HUNTERSVILLE – When Linda Carter went to her primary care physician with stomach pain, there was no way she could know how her life was about to change.

Doctors determined that Carter’s pain was caused by stage-four colon cancer.

“I was frightened,” Carter said. “I had never been sick before.”

Carter was told that she needed surgery before she could receive typical cancer treatment like chemotherapy. The body needs chemotherapy to help fight and control the disease.

In this case, however, the cancer was causing a blockage that needed immediate surgery.

The great thing for Carter, and many other patients in the north Mecklenburg area, was that she was able to receive all her care, including surgery, chemotherapy and radiation at Huntersville Medical Center.

Dr. Michael Dobson

“It’s very important that the patients and doctor be centralized to one local location and that is something you are seeing a push for around the country,” said Dr. Michael Dobson, Novant Health Huntersville Medical Center colonic surgeon. “It used to be that patients would go to whatever city they live near and that’s where they’d get there cancer care.”

But times are changing and so is the availability to technology.

Dobson said the majority, more than 80 percent, of a patient’s cancer care is done in an outpatient setting.

Out of chemotherapy, radiation and surgery, the surgery is a very small part of the overall care.

“The majority you want to have done in the community where they are close to home and support,” Dobson said. “When they are in normal surroundings, when they don’t feel lost or overwhelmed, patients do better.”

The help received from a cancer navigator like Pat McKinney is another key part of many cancer patient’s care.

Cancer navigators help patients with their new diagnoses and explain options, coordinate care with patients, answer questions and provide support.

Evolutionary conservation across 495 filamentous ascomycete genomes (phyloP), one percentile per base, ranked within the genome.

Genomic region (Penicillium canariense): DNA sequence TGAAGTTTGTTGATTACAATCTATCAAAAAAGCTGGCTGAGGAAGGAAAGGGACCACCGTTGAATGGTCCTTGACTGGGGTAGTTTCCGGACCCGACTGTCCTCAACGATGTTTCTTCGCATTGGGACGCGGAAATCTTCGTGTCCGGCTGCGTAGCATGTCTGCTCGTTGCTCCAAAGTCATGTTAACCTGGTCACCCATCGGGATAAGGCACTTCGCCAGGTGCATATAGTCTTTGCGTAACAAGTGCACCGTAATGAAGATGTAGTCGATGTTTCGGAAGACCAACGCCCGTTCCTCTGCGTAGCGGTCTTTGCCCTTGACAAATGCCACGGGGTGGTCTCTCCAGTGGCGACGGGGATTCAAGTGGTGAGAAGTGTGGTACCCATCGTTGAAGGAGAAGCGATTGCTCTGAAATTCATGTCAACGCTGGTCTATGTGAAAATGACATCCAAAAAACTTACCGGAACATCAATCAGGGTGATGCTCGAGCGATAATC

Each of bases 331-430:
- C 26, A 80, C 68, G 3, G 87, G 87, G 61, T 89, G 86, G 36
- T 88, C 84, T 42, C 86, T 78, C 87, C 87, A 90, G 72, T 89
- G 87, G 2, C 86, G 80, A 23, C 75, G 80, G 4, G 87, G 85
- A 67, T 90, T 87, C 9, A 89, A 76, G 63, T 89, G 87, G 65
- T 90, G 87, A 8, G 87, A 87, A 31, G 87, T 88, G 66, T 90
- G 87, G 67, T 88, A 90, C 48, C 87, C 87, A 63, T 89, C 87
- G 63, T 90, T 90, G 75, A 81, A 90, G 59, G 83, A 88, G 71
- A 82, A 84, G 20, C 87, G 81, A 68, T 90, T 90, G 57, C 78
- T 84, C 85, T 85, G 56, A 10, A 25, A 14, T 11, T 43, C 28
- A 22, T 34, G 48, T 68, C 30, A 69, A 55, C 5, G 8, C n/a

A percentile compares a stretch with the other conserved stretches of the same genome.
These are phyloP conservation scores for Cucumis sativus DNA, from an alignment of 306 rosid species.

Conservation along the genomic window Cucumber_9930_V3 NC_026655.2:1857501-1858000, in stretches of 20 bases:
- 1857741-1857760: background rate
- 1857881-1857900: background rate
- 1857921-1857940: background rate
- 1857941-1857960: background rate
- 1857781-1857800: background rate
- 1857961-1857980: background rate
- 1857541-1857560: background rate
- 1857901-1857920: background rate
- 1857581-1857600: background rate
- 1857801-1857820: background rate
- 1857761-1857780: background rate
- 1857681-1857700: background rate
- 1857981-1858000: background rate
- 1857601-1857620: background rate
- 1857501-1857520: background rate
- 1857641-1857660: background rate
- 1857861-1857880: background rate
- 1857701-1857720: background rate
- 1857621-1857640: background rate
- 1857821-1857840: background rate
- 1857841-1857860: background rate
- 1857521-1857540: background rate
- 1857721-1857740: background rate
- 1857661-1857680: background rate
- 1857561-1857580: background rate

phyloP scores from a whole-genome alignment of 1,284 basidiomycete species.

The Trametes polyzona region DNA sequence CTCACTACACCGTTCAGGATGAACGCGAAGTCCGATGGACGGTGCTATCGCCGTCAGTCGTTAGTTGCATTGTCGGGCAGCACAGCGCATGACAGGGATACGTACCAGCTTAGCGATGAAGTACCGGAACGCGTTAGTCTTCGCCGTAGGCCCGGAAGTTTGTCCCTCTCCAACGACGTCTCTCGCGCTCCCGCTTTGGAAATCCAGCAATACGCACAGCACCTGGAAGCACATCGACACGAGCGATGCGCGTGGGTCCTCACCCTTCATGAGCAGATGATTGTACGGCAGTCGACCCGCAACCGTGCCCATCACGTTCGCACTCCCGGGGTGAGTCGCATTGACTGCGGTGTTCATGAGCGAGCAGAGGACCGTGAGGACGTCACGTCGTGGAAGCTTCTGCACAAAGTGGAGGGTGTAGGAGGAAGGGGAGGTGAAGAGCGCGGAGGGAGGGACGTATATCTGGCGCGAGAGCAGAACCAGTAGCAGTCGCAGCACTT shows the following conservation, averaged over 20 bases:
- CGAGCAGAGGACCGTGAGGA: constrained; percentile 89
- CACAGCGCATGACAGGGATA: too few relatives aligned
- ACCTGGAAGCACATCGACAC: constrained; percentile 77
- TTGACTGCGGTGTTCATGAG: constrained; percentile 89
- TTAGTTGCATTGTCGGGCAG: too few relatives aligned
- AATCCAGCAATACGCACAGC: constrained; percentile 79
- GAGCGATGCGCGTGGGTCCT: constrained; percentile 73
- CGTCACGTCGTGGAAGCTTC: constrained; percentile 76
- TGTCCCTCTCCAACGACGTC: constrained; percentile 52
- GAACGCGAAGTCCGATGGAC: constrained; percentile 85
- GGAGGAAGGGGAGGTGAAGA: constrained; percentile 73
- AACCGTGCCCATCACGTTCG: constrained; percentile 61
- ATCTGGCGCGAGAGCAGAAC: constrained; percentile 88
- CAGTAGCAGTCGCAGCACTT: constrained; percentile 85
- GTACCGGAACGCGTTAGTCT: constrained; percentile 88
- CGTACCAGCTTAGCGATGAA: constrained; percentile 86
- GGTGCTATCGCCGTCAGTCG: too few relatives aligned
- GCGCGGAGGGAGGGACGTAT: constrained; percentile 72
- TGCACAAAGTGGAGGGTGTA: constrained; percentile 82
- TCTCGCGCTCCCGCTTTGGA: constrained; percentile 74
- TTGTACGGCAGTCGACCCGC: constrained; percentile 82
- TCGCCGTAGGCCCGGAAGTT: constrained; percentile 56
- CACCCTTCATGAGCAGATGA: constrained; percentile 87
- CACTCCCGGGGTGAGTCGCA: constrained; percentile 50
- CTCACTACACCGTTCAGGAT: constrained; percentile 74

“(McKinney) really knows more about me than I do. She’s provided me with all the information I need,” Carter said. “She still comes to the clinic and checks on things. She’s there if I need her.”

Anyone in Carter’s situation had the right to be scared of the unknown. On top of her illness, she had no insurance and was going to have to find a way to pay for expensive, life-saving treatments.

“When I talked with her, the first thing I wanted to find out was what are your concerns,” McKinney said. “Hers were financial. She had no way to pay for bills.”

McKinney was able to bring in a social worker from the Buddy Kemp Cancer Support Center to help Carter with Medicaid and disability.

McKinney has been there every step of Carter’s treatments, providing medical, educational and emotional support where needed.

Pat McKinney

Carter said her sister, who lives nearby, was also essential in getting all her doctor’s appointments, tests and chemotherapy.

For patients without family to provide that support, a cancer navigator can help with issues like getting a ride to appointments.

Carter feels much better now than when she first began treatment. She continues to go to Huntersville Medical Center every two weeks for chemotherapy.

“They are helpful and you can tell they care,” Carter said of the staff. “It’s been unreal, they have really treated me so well.”

Huntersville Medical Center will add a cancer rehabilitation center, similar to their Charlote facilities, in Sepember. Cancer patients will have access to individually tailored exercise programs and nutrition services.

Call 704-316-4000 or visit www.NovantHealth.org/cancer for details about the Huntersville Medical Center cancer services. Call 704-384-9870 for information about cancer navigators.

Check for warning signs

Dr. Michael Dobson, of Novant Health Huntersville Medical Center, urges everyone to receive regular colonoscopies.

“Just cause you feel fine doesn’t mean there isn’t anything going on, which is why we still want to check,” Dobson said.

Colon and rectal cancers typically don’t cause symptoms until they are far advanced, because those parts of our bodies are made to stretch and allow passage. Therefore, cancer isn’t going to cause a noticeable blockage until it is far advanced.